Thursday, December 12, 2013

FamilySearch.org November 2013 User Newsletter

In its November 2013 user newsletter, FamilySearch said a number of interesting things.

Change

CEO, Dennis Brimhall responded to criticisms that the FamilySearch.org website changes too much. “It can be very difficult for those of us who didn’t grow up using the tools of technology to keep up with this ever-evolving revolution,” said Brimhall. He said that FamilySearch has to balance the human cost of change with the benefits that those changes bring.

“We never change just for the sake of change,” Brimhall said. “Our intent is that each change makes it easier for you to find a record, a photograph, or a story that helps you find your ancestors. If we can do that, then we will be happy with the changes we bring about—and be confident you will be, too.”

You can read the complete text of Brimhall’s message on the FamilySearch blog.

FamilySearch Drop-down Menu

Site Navigation

Currently, navigating around the FamilySearch.org site can be less than optimal. As I’ve mentioned, they recently added a site map. The newsletter gave a sneak peak at an upcoming user interface change designed to make navigation easier. The change will provide a drop-down menu if you hover over the current navigation buttons, as shown in the illustration to the right.

The newsletter reminded users of the upcoming RootsTech conference. “Whether attendees are just beginning their family history, an avid hobbyist, or an experienced researcher, RootsTech has something for everyone.” For more information, see “Announcing RootsTech 2014 Registration and Limited Time Discount” on the FamilySearch blog.

FamilySearch Indexing

The newsletter revealed more details about future changes to the FamilySearch Indexing program. “Everything in the new indexing system—including the actual indexing tool—will be available on FamilySearch.org through current web browsers,” wrote product manager, Scott Flinders. “You will no longer be required to download a separate desktop application or go to a separate website to participate in indexing.” Flinders wrote that they are targeting desktop, laptop, and tablet computers. “We have found that smartphones don’t have a large enough screen to provide an optimal indexing experience, so support for those devices will be limited to viewing informational pages.”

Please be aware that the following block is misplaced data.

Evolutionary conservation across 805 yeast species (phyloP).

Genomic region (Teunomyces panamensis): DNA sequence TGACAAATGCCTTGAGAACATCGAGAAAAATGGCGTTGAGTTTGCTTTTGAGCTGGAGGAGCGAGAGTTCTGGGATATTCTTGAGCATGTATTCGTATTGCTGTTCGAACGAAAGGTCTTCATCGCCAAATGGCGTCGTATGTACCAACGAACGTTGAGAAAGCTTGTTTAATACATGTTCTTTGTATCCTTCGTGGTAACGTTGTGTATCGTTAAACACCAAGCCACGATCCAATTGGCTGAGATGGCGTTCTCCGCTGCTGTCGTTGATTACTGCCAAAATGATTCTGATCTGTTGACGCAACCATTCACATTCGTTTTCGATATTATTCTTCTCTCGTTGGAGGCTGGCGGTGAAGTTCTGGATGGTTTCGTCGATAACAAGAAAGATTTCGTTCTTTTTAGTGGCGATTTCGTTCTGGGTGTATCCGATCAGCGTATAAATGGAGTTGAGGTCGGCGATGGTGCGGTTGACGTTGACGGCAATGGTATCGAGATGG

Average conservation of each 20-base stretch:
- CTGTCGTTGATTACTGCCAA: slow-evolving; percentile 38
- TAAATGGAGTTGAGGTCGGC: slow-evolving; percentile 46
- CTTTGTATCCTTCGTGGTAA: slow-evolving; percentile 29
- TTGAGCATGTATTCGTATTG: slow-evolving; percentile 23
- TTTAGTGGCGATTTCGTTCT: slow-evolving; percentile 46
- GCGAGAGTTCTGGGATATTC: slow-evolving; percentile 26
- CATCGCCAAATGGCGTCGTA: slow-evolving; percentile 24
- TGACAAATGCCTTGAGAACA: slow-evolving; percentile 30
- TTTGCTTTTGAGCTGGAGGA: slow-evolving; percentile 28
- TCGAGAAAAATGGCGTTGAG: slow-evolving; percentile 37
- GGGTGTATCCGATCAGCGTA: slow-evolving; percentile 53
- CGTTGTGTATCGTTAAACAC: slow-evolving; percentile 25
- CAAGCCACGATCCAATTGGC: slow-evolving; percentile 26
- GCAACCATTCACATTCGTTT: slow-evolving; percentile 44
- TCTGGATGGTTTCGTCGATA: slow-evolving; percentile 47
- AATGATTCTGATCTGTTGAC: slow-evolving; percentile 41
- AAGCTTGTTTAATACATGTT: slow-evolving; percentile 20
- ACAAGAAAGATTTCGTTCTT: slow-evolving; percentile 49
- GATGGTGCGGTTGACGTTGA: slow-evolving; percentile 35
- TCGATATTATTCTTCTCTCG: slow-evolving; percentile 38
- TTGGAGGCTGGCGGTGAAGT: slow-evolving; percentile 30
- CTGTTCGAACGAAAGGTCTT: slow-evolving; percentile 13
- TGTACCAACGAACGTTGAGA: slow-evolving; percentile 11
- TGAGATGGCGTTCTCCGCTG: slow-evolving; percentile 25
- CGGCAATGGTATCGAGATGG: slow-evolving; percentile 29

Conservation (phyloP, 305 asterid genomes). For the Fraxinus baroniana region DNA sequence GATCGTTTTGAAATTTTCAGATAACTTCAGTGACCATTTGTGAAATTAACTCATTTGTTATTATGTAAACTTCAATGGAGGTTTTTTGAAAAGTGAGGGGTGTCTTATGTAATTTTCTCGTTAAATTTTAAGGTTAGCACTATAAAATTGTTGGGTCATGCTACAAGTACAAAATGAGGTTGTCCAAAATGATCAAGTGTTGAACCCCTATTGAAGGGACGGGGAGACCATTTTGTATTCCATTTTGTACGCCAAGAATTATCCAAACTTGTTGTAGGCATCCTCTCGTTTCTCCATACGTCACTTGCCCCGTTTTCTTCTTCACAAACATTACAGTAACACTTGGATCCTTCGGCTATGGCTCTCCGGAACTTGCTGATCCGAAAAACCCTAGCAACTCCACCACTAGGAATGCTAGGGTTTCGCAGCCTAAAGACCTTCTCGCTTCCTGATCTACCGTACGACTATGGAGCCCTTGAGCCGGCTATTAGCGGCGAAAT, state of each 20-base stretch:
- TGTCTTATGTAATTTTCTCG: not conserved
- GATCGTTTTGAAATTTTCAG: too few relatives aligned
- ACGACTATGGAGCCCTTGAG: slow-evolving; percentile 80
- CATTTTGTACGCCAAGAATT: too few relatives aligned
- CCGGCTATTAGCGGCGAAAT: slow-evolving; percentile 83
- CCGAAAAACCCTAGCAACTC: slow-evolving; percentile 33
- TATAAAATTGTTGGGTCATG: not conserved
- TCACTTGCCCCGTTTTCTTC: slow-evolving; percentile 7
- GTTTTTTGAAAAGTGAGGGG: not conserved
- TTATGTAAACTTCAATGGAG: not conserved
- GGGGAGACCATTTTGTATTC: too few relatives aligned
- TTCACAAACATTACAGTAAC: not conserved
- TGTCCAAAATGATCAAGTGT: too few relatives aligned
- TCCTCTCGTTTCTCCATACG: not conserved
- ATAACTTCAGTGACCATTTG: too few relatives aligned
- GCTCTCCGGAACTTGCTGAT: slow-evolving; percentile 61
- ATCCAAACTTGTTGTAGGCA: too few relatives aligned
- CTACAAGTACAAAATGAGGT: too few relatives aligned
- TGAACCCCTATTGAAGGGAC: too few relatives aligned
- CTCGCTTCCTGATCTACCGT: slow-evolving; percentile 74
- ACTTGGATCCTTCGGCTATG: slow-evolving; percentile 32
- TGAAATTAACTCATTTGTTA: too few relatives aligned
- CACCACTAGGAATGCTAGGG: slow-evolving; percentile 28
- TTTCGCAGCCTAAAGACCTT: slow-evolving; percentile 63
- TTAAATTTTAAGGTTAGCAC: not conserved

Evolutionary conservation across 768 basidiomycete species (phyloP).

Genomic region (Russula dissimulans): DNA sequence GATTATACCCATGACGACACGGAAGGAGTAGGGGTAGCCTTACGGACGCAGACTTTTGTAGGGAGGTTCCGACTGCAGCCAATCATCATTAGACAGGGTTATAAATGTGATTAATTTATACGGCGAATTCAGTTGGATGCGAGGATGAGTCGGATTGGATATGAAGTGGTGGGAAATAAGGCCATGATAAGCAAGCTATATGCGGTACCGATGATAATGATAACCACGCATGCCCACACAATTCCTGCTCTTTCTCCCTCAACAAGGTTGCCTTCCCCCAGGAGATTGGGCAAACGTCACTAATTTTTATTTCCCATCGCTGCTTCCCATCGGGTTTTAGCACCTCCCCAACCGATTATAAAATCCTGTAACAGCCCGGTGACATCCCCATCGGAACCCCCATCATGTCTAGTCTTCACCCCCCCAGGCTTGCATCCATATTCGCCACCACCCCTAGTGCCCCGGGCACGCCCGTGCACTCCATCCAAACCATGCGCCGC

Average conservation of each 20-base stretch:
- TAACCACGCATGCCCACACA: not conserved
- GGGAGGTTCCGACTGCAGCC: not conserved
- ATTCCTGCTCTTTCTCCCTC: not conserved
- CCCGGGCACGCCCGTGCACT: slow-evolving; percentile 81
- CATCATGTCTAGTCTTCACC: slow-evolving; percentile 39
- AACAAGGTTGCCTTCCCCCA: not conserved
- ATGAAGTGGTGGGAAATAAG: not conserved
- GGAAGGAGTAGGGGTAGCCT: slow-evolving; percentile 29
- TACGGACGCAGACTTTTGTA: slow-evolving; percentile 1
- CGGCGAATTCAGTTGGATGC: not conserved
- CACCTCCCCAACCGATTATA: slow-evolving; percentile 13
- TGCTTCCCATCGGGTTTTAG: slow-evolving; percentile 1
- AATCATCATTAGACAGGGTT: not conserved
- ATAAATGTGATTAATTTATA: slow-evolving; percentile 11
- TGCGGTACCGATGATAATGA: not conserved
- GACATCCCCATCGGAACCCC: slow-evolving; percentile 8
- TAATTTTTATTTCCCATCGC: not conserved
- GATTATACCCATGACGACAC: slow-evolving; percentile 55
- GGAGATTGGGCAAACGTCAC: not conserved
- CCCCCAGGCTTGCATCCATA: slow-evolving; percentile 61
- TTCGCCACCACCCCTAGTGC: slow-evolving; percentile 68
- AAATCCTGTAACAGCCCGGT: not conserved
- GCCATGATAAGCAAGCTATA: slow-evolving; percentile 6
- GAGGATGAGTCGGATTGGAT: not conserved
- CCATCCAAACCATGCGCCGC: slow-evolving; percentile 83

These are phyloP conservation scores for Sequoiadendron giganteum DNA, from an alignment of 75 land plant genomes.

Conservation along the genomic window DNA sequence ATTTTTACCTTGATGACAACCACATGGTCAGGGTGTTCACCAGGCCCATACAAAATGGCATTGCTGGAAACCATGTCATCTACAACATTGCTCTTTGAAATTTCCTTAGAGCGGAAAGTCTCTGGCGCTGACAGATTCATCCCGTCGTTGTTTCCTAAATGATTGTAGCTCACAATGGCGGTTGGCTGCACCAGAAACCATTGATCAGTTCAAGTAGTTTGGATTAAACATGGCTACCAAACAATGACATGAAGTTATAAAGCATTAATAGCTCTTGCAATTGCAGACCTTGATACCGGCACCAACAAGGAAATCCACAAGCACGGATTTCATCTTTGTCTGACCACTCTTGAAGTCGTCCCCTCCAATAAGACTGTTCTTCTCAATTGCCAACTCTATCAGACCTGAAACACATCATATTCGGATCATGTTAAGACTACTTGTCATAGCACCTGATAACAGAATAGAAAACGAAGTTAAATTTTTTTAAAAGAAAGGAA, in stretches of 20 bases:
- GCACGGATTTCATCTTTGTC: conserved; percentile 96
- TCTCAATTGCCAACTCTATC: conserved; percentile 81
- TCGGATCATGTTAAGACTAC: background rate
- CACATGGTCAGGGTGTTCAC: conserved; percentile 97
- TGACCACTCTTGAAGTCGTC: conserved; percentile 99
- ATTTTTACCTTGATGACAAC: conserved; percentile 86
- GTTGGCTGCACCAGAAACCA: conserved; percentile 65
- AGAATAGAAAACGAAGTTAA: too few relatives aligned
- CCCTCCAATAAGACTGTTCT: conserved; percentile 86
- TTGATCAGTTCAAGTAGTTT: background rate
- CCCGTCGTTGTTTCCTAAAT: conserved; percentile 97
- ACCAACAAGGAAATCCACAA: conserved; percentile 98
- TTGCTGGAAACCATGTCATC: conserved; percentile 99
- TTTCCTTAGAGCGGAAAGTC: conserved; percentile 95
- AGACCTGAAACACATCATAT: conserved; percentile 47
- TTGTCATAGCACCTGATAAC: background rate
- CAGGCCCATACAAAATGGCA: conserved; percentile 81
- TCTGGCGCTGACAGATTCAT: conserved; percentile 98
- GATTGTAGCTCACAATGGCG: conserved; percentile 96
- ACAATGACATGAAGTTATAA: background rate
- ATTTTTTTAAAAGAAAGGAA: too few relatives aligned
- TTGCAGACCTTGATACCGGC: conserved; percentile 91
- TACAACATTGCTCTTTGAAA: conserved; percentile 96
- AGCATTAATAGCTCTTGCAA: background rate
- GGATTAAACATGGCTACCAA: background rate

FamilySearch will be adding a new “My Indexing page.” (Better not tell Ron Tanner. He’s finally making headway on getting users to replace the word “my” with “our.” :-) Your My Indexing page will show the batches you are working on, messages you have received, progress you are making, groups you are a member of, and activities and achievements of yourself and your friends.

Future Indexing ToolThe indexing program itself will roll out in stages throughout 2014. The illustration to the right is called a “mockup.” That means it is suggestive of how the tool might look. When it is eventually released, it may or not look like this.

You will be able to use the indexing tool directly from the indexing project page or from the project list. All the familiar data entry methods and toolbars will be present, as well as new ones.

Batch selection will allow more than just project selection. You will be able to look into certain projects and pick by location or time period.

For more information, see “The Future of Indexing” on the FamilySearch blog.

I would give you a link to see the entire newsletter on a webpage, but I can’t find a way to do so without giving out my private email address. Can somebody at FamilySearch fix that? Until such time, you’ll have to settle with the links that I have provided.

2 comments:

  1. In the past 12 months my familysearch usage has gone from every day to when I think of it status. This newest change will no doubt lower it past the "when I think of it" slot. I started with familysearch back in my learning days. I won't have it in my bookmarks at the end. I can't spend the time fiddling around learning a site's NEW!! format every 6 months. Do you really think this is going to suck more YOUNG people in? And while I have your attention; why tell me the item I'm looking for is at a pay per view site? Either YOU have it or YOU DON'T.

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  2. All of the various "genealogy" websites have become more competitiveness marketing efforts. The result is recycling of the same info, trying to get money from often limited pocketbooks, and the absolutely horrid transcription of records whether by machine or human effort.

    I am a very senior citizen and am no longer able to travel to far away areas of this country where my ancestors lived. I'm told not to rely on printed or online records, but need to consult the real thing. So, I wish I could have really reliable transcriptions/images of those distant records.

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